Triterpenes/Ganoderic acids and Sterols: These bitter constituents have anti-inflammatory, hypotensive and adaptogenic properties and can reduce the release of histamine which is helpful for those who are prone to allergies. Generally one needs to extract these constituents using alcohol.
Besides the medicinal effects mentioned above, Reishi has the ability to reduce fatigue, calm the nervous system, lower blood pressure, reduce anxiety, improve sleep and has an overall strengthening effect on the entire body. Reishi is also antimicrobial and useful externally for wound healing. On a basic level, it seems to help people who have gone through shock, trauma and are sad, anxious, perhaps with insomnia and feel shut down. The sparkle in their eye has dimmed. This is a classic sign of someone with PTSD, who has gone through deep suffering and has been deeply weakened by the experience.
In Chinese medicine this mushroom has been considered a “Three treasure tonic”. The three treasures in Chinese medicine are jing, qi and shen. Jing refers to our basic life force essence. It is housed in the kidneys and the adrenals and can be used up by too much partying, drugs and trauma. Qi refers to our overall energy levels and sense of vitality. And shen is related to our potential, realization and expression in the world; how we “shine.” In Chinese medicine, Reishi is unique in strengthening all three of these “treasures.”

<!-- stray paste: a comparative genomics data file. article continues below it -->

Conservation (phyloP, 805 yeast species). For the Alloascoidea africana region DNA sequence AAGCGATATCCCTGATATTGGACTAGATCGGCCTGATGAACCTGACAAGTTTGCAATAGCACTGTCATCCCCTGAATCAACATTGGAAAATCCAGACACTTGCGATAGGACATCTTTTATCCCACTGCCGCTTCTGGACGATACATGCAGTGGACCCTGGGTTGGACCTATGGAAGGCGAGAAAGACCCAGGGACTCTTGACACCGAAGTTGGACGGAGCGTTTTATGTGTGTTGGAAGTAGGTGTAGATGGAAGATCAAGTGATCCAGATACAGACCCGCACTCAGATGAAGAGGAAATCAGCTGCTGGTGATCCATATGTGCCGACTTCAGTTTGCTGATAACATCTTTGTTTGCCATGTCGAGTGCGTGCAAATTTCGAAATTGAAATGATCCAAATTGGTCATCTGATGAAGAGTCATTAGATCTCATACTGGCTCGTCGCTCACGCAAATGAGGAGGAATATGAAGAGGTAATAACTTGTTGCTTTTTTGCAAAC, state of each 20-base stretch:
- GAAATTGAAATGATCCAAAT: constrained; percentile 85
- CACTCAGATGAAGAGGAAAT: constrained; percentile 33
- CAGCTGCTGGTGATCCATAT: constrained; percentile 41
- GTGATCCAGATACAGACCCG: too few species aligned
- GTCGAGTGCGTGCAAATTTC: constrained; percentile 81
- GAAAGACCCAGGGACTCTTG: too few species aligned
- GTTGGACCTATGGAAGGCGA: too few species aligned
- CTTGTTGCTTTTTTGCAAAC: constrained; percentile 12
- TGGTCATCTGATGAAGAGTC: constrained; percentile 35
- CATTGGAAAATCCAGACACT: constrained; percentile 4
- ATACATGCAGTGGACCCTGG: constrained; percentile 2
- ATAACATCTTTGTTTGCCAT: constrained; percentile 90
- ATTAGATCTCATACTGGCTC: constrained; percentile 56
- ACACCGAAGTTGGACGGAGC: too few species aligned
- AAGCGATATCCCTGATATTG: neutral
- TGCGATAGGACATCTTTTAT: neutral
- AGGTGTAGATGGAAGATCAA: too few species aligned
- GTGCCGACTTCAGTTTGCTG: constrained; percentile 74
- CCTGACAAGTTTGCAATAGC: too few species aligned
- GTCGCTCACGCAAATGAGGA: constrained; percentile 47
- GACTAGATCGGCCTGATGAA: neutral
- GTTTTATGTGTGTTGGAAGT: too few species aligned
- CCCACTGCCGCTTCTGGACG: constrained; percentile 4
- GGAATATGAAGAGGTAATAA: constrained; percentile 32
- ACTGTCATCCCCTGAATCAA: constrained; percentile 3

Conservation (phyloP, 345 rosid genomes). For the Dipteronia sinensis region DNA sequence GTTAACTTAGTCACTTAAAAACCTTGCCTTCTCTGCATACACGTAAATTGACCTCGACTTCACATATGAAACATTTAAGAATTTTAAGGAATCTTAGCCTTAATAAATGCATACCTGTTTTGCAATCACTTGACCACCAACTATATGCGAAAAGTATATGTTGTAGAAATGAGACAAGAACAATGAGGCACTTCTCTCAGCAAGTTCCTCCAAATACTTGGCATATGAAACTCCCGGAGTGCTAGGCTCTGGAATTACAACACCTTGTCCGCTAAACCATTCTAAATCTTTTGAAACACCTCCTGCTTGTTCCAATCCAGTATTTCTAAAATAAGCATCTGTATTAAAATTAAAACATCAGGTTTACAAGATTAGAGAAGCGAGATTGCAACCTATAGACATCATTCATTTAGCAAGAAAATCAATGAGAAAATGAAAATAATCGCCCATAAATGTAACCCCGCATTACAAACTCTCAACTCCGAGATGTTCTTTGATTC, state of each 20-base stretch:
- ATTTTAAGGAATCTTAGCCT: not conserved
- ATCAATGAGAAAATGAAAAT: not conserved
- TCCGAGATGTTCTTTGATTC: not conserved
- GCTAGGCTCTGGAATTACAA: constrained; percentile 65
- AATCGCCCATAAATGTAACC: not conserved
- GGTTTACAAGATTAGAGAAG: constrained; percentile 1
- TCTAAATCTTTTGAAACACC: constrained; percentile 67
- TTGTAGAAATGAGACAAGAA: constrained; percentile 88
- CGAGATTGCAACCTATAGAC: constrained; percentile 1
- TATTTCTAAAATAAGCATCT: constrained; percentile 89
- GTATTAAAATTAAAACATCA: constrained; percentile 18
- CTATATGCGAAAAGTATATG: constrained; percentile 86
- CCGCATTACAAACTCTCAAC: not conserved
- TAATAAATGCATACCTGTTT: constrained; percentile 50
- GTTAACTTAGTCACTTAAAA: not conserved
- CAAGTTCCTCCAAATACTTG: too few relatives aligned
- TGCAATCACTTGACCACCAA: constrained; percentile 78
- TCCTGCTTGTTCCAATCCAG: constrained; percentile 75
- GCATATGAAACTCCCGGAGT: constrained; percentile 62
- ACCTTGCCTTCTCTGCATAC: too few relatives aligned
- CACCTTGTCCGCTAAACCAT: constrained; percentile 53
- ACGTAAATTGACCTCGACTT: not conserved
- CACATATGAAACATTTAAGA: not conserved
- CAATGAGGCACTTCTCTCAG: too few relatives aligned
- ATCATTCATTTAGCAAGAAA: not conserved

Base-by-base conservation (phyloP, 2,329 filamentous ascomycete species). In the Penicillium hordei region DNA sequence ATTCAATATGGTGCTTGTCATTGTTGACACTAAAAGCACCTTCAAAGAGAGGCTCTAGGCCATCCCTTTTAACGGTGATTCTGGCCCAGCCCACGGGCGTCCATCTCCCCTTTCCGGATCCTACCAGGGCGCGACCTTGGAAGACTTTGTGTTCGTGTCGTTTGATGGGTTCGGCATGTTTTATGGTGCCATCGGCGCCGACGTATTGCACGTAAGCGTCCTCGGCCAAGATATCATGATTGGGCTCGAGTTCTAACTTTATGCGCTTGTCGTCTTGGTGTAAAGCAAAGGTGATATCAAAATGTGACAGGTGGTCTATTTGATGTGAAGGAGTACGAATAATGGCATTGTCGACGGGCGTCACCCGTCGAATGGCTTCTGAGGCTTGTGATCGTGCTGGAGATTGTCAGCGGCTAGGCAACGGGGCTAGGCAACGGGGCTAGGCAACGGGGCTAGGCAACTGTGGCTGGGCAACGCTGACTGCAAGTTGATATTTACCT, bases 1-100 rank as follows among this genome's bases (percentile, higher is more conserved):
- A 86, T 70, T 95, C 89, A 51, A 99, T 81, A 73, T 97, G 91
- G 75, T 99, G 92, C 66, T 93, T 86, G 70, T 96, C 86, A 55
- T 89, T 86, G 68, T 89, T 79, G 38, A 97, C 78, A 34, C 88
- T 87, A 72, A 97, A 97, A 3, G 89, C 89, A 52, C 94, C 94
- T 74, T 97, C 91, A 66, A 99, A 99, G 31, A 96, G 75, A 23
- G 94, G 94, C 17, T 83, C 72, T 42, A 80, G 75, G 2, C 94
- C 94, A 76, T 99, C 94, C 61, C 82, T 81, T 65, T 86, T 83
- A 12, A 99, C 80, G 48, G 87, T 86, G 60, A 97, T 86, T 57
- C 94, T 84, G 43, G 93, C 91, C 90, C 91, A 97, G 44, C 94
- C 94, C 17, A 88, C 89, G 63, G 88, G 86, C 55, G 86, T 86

Ganoderma: A Wise old Alchemist
As we delve into the deep dark Northwest forest we find these amazing and magical fungi. They are truly jewels that can help restore our health and wellbeing. As I hike up through the hills and Gorge near my city, I think of these beings as core protectors of the forest. I imagine the taoist sages who hiked hills, engaged in sacred movement such as qi gong and collected plants that brought longevity and good health. These old taoist sages were engaged in a form of alchemy, of transforming their spirits and trying to merge with the silent depths of the forest.
Like these ancient sages, these Ganoderma mushrooms are also engaged in a deep form of alchemy. They transform the forest to bring life from death and they can do the same for us medicinally. They can scavenge the old dark material, the trauma, fear and toxicity and transform that energy and bring in healing strengthening medicine.
Though I will make medicine from commercially harvested Reishi (Ganoderma lucidum) I far prefer gathering Ganoderma in the wild to make medicine. “Wildcrafted” medicine is far more potent as a healing agent because the herb or mushroom has adapted specifically to that region and has weathered the storms and changes in temperature and season while remaining resilient and strong. There is also power in developing that special relationship of gathering your own medicine in the wild.